Individual Liberty

Protective Behaviours are taught across the school and every child is aware that they have the right to feel safe. They are also taught that there is nothing too awful that they cannot talk to an adult about.

Children are valued for their differences and there is a wide variety of extra-curricular clubs to enable children to try new things, develop new skills and practise existing ones. Care is taken to provide equal opportunities for all genders such as boys and girls and mixed sports teams.

Time and care is taken to know each child as an individual and regular circle time/citizenship sessions give children a chance to share their feelings and options in a safe way.

Opportunities for children to take on more responsibility within the school is encouraged. For example, the prefects are offered a range of opportunities over the course of a typical school year.

Mutual Respect

The schools use philosophy for children (P4C), as a vehicle to discuss and consider issues that may cause concern. The children are shown how to discuss and value the opinions of others.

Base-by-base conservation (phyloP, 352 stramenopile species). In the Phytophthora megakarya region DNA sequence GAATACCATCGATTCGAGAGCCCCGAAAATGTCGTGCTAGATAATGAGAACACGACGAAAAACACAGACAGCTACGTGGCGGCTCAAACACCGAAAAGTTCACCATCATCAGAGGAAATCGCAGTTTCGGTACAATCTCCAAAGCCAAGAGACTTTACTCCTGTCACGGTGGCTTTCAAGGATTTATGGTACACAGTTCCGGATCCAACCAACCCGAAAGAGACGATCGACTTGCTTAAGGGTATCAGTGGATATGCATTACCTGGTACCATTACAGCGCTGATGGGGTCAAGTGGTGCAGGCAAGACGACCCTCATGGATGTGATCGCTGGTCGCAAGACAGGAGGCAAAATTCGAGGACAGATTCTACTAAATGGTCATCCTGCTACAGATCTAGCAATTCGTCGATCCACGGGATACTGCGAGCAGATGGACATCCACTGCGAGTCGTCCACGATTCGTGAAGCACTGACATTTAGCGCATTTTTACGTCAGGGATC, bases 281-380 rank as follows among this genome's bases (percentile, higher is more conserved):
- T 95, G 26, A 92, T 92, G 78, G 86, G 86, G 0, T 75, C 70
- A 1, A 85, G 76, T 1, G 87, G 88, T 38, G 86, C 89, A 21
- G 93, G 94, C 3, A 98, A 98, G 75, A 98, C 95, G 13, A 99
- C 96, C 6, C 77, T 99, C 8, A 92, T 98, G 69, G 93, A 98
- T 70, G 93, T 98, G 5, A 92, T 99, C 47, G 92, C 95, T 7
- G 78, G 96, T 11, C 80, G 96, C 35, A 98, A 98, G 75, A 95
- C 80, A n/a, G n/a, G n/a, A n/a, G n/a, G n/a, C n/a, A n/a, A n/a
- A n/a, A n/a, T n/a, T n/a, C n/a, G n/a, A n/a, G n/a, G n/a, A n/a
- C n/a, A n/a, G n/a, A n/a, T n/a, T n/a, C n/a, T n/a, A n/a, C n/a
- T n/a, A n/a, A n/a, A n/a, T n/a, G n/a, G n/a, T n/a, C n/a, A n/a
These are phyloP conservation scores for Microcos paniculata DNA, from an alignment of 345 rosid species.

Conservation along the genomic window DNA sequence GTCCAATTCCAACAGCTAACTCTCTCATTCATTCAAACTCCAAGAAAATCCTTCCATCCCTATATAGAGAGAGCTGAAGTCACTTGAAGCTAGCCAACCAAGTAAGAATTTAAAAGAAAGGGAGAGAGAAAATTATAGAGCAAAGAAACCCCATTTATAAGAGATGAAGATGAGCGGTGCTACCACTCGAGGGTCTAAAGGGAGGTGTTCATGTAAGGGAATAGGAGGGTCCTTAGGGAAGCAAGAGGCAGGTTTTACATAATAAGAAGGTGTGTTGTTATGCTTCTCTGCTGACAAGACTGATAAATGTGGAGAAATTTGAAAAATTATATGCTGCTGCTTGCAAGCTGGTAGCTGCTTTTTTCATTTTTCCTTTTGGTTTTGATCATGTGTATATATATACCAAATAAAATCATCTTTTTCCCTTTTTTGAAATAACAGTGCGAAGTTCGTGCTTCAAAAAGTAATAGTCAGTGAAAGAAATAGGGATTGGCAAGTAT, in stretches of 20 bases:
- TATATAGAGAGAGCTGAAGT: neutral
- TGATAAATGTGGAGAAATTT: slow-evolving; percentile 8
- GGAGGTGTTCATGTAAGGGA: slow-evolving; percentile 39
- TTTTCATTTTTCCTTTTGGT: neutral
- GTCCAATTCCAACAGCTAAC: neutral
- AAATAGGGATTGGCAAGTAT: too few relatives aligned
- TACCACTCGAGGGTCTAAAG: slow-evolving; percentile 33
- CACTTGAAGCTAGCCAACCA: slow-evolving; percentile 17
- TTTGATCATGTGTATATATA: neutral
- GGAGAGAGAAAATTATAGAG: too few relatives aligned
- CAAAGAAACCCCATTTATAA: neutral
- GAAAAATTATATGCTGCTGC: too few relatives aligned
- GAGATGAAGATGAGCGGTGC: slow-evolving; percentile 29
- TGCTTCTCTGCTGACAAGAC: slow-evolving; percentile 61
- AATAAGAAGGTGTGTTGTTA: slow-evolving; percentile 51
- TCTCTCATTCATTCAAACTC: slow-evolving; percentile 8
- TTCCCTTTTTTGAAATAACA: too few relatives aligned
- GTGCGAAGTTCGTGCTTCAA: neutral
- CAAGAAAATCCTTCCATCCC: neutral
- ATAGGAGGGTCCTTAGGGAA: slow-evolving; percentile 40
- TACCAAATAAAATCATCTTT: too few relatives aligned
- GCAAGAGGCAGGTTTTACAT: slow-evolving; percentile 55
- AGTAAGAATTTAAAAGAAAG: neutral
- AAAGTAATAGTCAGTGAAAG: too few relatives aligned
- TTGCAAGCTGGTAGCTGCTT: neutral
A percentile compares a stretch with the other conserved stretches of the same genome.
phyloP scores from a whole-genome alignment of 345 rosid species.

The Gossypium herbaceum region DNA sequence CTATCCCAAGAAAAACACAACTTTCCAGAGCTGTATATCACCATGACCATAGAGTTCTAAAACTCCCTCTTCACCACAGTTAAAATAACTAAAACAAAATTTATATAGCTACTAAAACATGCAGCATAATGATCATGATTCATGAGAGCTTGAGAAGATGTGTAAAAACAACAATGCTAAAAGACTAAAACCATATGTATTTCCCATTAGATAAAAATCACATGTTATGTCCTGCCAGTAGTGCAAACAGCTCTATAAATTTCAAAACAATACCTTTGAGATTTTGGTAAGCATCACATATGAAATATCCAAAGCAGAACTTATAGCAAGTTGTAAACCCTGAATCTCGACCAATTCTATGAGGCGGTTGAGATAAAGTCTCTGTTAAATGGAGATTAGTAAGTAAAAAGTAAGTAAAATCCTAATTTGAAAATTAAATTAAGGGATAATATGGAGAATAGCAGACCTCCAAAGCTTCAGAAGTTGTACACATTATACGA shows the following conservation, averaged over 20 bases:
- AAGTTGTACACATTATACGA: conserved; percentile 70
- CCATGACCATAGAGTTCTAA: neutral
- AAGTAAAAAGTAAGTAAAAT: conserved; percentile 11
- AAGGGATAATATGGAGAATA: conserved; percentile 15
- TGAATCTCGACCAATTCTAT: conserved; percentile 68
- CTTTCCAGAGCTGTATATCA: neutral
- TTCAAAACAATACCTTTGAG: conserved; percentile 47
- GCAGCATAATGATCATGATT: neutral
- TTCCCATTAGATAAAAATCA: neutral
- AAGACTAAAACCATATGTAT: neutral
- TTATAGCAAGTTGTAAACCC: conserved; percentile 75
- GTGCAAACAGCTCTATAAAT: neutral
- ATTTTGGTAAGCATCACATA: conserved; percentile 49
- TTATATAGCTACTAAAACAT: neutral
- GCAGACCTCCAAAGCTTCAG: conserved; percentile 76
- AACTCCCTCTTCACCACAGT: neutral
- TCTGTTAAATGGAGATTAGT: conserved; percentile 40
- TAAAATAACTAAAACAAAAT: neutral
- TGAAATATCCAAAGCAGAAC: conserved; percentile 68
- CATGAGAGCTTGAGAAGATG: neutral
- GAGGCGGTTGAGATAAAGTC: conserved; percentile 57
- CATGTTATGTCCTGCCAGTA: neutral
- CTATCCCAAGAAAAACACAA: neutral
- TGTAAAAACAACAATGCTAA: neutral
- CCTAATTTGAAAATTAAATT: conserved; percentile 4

If pupils show disrespect to one another, this is dealt with immediately through our behaviour policy and Parents/Carers are contacted.

An Anti-Bullying week is held annually and various well-being events are held across the year. During these sessions, children are taught to value differences in others and themselves and to respect others.

Many children at Curbar Primary School participate in local sports events and competitions both within our cluster and at a community level. These ensure children experience competitive events and have an opportunity to apply their sportsmanship skills with other schools.

Tolerance of those of Different Faiths and Beliefs

The school follows the agreed Derbyshire Religious Education (RE) syllabus which ensures that the children learn about all the religions of the world. Assemblies contribute to the knowledge of special occasions and children and their families come to share with the school information about how they celebrate these events at home. The local Reverend visits the school for community performances and talks to the children in assemblies; these talks coincide with main events occurring in the Christian calendar such as advent and Easter ensuring the focus of our collective worship is broadly Christian in character.

Resources in classrooms are regularly audited to ensure that they reflect our multicultural society and stereotypes are challenged.

In Conclusion

Part of our vision at Curbar Primary School is to prepare the children of the future to become valued members of society. Promoting British Values enables children to develop a sense of community and begin to understand their responsibilities and role within it.

See ‘Promoting fundamental British values as part of SMSC in schools’  Departmental advice for maintained schools – November 2014